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Struthers v. UBS Financial Services

May 7, 2009


The opinion of the court was delivered by: Marilyn L. Huff, District Judge United States District Court


Plaintiff's complaint alleges several causes of action stemming from her employment with Defendant UBS Financial Services, Inc. and the termination of that employment. (Doc. No. 1.) On September 8, 2008, Defendant UBS Financial Services, Inc. filed its motion to compel arbitration (Doc. No. 9.) based on two separate arbitration agreements signed by Plaintiff. After due consideration of briefing from both parties, the Court granted Defendant's motion to compel arbitration and dismissed the case without prejudice. (Doc. No. 28.)

On December 1, 2008, Plaintiff filed an amended motion to alter judgment. (Doc. No. 42.) Defendant filed an opposition to Plaintiff's motion to amend judgment on January 20, 2009. (Doc. No. 49.) For the following reasons, the Court denies Plaintiff's motion to alter or amend the Court's judgment.


Before 2006, Plaintiff Gail Struthers worked as an Assistant Vice President, Financial Advisor for Morgan Stanley. (Struthers Decl. in Opp. to Mot. to Compel Arb. ["Struthers Decl."], ¶ 2.) Plaintiff's compensation exceeded $300,000 per year. (Id.) During Ms. Struther's employment at Morgan Stanley, she became close associates with another financial advisor, Tony Ferner. (Id. ¶ 4.) When Mr. Ferner accepted a position as a branch manager at UBS Financial Services, Inc. ("UBS"), he contacted Ms. Struthers and offered her a position as a financial advisor at UBS. (Id. ¶ 6.) Ms. Struthers decided to accept the offer.

On February 7, 2006, Ms. Struthers signed a "Letter of Understanding" ("LOU") confirming the elements of the compensation package she would receive in her new position at UBS. (Struthers Decl., Ex. A.) That Letter of Understanding provided for Ms. Struthers to receive an Employee Forgivable Loan ("EFL") in the amount of approximately $396,000 forgivable over 6 years. (Id. ¶ 2.) The LOU further provided that the loan would be "subject to all the provisions of the Employee Forgivable Loan Agreement" and stated that a copy of that agreement was enclosed, incorporated by reference and made a part of the LOU. (Id.) On March 13, 2006, after Ms. Struthers had resigned from Morgan Stanley and started working at UBS, she signed the Employee Forgivable Loan Agreement (labeled "Promissory Note"). (Howard Decl. ISO Mot. to Compel Arb. ["Howard Decl."], Ex. 1.) The Promissory Note contains an acceleration clause providing that repayment of the loan would be immediately due upon termination of employment for any reason besides disability or death. (Id. at 2.) The Promissory Note also contained an arbitration clause providing that:

[A]ny disputes between Employee and UBS Financial Services including claims concerning compensation, benefits or other terms or conditions of employment and termination of employment, or any claims for discrimination, retaliation or harassment, or any other claims whether they arise by statute or otherwise . . . will be determined by arbitration as authorized and governed by the arbitration law of the state of New York. (Id. at 5.)

Ms. Struthers also executed a "Form U-4 Uniform Application for Securities Industry Registration or Transfer" (the "U-4") in order to register with the NASD. (Howard Decl., Ex. 2.) This registration is required under a 1993 Securities and Exchange Commission ("SEC") regulation that requires all broker-dealers to be registered with a securities organization such as the NASD. 17 C.F.R. § 240.15b7-1. The U-4 form contains an arbitration clause that covers Ms. Struther's claims. (Id. at 12, ¶ 5.)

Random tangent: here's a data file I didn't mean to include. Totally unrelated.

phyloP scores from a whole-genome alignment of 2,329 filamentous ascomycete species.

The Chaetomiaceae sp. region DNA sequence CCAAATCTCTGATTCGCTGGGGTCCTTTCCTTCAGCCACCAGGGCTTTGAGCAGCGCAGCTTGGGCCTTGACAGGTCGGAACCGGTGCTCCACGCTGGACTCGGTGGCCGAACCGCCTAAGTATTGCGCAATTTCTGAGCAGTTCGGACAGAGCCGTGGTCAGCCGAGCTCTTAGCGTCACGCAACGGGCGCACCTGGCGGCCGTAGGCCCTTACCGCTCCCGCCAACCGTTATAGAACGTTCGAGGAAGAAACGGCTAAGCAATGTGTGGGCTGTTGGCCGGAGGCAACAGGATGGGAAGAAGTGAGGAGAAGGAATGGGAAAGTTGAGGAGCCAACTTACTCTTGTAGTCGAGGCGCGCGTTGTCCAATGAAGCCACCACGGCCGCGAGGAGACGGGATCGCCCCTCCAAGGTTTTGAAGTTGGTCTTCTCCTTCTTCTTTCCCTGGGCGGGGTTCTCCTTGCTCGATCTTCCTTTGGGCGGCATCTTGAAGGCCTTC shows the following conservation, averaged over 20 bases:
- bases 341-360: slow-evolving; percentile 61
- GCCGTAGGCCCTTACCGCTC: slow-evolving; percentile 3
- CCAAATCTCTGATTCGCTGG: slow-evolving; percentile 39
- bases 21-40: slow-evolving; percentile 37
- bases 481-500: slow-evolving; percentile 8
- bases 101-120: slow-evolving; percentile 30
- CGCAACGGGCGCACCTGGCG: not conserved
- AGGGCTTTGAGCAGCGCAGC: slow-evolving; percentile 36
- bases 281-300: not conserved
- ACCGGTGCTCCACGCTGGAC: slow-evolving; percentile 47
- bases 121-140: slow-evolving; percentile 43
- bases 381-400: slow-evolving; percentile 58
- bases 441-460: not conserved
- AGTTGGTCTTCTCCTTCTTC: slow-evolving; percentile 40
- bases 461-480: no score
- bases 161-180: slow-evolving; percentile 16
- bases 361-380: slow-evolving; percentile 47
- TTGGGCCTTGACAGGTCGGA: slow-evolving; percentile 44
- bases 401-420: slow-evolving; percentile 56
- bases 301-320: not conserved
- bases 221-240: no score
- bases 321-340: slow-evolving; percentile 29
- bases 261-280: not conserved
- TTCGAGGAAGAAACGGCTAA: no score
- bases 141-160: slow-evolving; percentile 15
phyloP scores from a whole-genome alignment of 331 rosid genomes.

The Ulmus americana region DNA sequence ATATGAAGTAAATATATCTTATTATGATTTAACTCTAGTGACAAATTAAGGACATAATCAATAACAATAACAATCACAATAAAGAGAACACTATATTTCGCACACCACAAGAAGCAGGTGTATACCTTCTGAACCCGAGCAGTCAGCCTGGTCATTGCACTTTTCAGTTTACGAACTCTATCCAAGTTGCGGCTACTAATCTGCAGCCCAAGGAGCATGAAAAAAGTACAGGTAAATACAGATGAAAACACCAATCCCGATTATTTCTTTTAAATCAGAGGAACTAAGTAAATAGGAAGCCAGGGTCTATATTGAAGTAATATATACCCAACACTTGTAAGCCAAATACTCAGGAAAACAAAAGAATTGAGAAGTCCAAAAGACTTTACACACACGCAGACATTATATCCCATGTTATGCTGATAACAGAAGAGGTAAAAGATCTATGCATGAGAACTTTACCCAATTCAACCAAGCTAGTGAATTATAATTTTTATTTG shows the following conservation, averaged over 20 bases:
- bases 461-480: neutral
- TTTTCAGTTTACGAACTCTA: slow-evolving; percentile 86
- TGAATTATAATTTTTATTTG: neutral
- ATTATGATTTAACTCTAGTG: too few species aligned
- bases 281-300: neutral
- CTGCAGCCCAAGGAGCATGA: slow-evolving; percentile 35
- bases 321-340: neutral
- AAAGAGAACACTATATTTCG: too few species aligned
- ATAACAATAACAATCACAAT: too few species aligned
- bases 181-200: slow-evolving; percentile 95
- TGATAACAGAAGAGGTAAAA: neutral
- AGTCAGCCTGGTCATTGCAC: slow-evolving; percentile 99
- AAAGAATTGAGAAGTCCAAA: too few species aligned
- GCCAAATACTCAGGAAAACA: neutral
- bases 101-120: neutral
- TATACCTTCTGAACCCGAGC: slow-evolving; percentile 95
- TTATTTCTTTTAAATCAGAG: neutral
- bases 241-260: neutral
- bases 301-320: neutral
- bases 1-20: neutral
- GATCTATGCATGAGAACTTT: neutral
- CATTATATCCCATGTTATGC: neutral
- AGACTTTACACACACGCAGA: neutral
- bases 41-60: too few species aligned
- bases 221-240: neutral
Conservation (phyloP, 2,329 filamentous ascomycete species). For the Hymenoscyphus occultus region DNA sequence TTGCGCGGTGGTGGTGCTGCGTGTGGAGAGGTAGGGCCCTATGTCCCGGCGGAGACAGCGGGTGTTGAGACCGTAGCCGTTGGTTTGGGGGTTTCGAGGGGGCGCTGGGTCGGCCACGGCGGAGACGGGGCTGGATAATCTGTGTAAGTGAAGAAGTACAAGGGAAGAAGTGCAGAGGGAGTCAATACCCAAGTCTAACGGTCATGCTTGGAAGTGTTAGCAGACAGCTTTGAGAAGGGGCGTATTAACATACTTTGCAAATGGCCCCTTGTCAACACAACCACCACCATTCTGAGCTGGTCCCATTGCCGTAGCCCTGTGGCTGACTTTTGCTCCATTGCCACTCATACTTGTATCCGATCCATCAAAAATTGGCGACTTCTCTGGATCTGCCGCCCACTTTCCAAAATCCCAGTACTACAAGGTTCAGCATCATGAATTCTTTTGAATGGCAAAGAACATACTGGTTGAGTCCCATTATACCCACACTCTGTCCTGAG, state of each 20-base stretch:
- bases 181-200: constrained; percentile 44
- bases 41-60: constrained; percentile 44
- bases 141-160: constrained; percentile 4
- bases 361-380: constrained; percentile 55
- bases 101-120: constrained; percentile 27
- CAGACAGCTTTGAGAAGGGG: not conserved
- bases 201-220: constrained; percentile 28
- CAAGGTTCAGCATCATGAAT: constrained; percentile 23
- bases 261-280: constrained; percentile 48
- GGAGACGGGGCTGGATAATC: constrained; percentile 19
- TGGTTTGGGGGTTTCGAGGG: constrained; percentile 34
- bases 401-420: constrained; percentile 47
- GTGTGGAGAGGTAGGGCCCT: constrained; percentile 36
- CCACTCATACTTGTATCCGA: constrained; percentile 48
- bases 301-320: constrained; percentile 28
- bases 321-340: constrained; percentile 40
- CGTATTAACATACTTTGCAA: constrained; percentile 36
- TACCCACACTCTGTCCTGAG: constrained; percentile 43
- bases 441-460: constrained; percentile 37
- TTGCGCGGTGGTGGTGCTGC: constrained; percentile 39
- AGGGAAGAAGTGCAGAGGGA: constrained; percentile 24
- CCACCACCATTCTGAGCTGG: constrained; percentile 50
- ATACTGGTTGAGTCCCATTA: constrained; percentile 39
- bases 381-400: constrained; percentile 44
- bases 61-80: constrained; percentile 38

On May 15, 2007, UBS terminated Ms. Struthers's employment. (Struthers Decl. ¶ 17.) Plaintiff argues that she should not have to pay back her Employee Forgivable Loan because her termination was due to disability. She further asserts several causes of action stemming from her employment with UBS, including (1) intentional misrepresentation; (2) negligent misrepresentation; (3) violation of plaintiff's rights under the California Fair Employment and Housing Law; (4) invasion of privacy; (5) intentional infliction of emotional distress; (6) breach of implied covenant of good faith and fair dealing; (7) partial rescission; and (8) unlawfully preventing employment by misrepresentation.


I. Motion to Alter Judgment -- Legal Standard

Under Rule 59 of the Federal Rules of Civil Procedure, a party may file a motion to alter or amend a judgment no later than 10 days after the entry of the judgment. Fed. R. Civ. P. 59(e). Amendments to judgments under Rule 59(e) are appropriate "if the district court (1) is presented with newly discovered evidence, (2) committed clear error or the initial decision was manifestly unjust, or (3) if there is an intervening change in controlling law." Dixon v. Wallowa County, 336 F.3d 1013, 1022 (9th Cir. 2003) (quoting Sch. Dist. No. 1J, Multonomah County, Or. v. AcandS, Inc., 5 F.3d 1255, 1263 (9th Cir. 1993)).

Here, Plaintiff's motion raises no argument that there has been an intervening change in controlling law. Similarly, while Plaintiff presents additional information regarding the state action issue, Plaintiff does not explain why this information could not have been discovered earlier through due diligence, as required for a Rule 59 motion based on new evidence. Zimmerman v. City of Oakland, 255 F.3d 734, 740 (9th Cir. 2001) ("a party that fails to introduce facts in a motion or opposition cannot introduce them later in a motion to amend by claiming that they constitute 'newly discovered evidence' unless they were previously unavailable"). Therefore, Plaintiff's motion to amend the Court's judgment depends on Plaintiff's argument that the Court committed clear error or the ...

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